What is the subjunctive in English?
One part of speech in which I often see grammatical errors or incorrect use is the subjunctive.
In other languages it takes a different form or conjugation so is clearly recognisable, but in English, it can be a bit tricky as it uses the second person plural, which looks exactly like the bare infinitive. Then again sometimes it doesn’t worry about the second person and just goes back to the root verb. Be alert, and pay attention.
The subjunctive is utilised in formal, and more so now, in Business English when there is a need to express the importance or necessity of something. It usually follows verbs like recommend, insist or suggest, and other words that express these ideas, such as vital, necessary, important or essential.
The subjunctive takes the second person plural, which is the bare infinitive form of the verb, and all persons including the third person singular are written or spoken without an ‘s’. It has the same form whether we are referring to the present, past or future.
We recommend that all staff acknowledge receipt of this letter.
They insisted that we go with her.
It is vital that children remain in the school grounds until their parents collect them.
They claimed it was essential that the security system be checked.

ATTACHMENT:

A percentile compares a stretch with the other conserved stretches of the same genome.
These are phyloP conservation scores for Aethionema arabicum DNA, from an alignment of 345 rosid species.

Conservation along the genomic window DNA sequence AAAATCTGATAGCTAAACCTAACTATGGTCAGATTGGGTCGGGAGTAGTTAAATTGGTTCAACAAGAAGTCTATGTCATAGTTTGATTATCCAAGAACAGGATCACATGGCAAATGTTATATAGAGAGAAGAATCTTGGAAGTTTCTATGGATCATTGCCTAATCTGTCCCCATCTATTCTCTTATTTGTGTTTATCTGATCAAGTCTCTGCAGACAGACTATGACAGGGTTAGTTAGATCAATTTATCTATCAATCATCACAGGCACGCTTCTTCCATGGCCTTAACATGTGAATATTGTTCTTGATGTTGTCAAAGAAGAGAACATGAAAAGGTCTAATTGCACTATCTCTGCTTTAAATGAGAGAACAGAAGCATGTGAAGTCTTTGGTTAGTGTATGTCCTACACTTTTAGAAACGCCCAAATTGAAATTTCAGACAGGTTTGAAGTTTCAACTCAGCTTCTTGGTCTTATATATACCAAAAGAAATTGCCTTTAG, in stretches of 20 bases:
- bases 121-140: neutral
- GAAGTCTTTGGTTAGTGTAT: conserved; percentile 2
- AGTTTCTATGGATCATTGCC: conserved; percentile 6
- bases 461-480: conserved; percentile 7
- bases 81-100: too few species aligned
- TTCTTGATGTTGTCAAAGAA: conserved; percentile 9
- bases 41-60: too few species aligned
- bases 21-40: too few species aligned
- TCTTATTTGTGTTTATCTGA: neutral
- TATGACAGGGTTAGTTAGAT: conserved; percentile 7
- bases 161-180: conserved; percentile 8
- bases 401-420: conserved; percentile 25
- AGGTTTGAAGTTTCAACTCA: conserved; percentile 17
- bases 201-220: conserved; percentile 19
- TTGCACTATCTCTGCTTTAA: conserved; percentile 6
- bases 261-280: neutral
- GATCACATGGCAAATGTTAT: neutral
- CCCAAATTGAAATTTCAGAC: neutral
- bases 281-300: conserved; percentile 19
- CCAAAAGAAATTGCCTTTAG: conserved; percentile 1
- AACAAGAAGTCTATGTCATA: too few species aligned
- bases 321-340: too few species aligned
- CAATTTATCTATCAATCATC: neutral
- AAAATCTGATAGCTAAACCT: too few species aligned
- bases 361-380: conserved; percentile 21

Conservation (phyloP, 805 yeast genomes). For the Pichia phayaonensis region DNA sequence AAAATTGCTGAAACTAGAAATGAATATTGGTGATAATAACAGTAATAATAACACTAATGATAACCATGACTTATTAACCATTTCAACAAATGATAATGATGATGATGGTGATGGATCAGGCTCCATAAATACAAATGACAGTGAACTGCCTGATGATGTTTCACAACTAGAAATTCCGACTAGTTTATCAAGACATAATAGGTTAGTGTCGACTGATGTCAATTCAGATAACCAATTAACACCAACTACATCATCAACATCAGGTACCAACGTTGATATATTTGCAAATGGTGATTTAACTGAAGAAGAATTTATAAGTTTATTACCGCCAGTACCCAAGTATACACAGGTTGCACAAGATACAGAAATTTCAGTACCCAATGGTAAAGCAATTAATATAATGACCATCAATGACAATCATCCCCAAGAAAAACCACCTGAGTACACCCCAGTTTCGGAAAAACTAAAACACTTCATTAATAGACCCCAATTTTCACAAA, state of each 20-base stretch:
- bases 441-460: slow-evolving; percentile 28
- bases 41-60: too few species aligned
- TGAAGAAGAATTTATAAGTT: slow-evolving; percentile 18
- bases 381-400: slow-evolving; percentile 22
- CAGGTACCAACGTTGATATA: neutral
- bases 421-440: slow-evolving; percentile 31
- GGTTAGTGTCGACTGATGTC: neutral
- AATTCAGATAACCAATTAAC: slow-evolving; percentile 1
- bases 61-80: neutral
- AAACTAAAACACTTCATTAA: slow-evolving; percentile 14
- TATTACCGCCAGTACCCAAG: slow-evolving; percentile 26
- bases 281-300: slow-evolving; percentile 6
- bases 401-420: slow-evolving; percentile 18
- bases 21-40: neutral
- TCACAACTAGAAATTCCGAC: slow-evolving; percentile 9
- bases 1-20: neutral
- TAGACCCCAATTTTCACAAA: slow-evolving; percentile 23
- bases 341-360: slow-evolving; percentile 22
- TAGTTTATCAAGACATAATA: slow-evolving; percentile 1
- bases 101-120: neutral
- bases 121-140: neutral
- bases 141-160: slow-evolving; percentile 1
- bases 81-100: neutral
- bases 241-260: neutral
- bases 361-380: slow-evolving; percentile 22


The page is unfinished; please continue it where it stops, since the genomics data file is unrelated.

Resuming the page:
In the negative form, the subjunctive does not take the auxiliary do:
They insisted that we not stay any longer.
It is vital that children not leave the school grounds until their parents collect them.
Note that the subjunctive form of the verb to be, is be for all persons:
I be / you be / he be / she be, etc.
To avoid the use of the subjunctive, use the structure should + infinitive:
We insist that all staff should acknowledge receipt of this letter.
They insisted that we should go with them.
It is vital that children should remain in the school grounds until their parents collect them.
The subjunctive is also used in some fixed phrases:
Be that as it may, you are still required to attend.
If they insist on that attitude, then so be it.
God save theQueen!
The use of the verb form were in some conditional sentences is also a form of the subjunctive:
If I were you, I’d see a doctor.
He wishes he were here with you.
But, I be a writer and be good at grammar too, is not the subjunctive, however.
Good luck with perfecting your use of this not so often used, but very useful part of speech.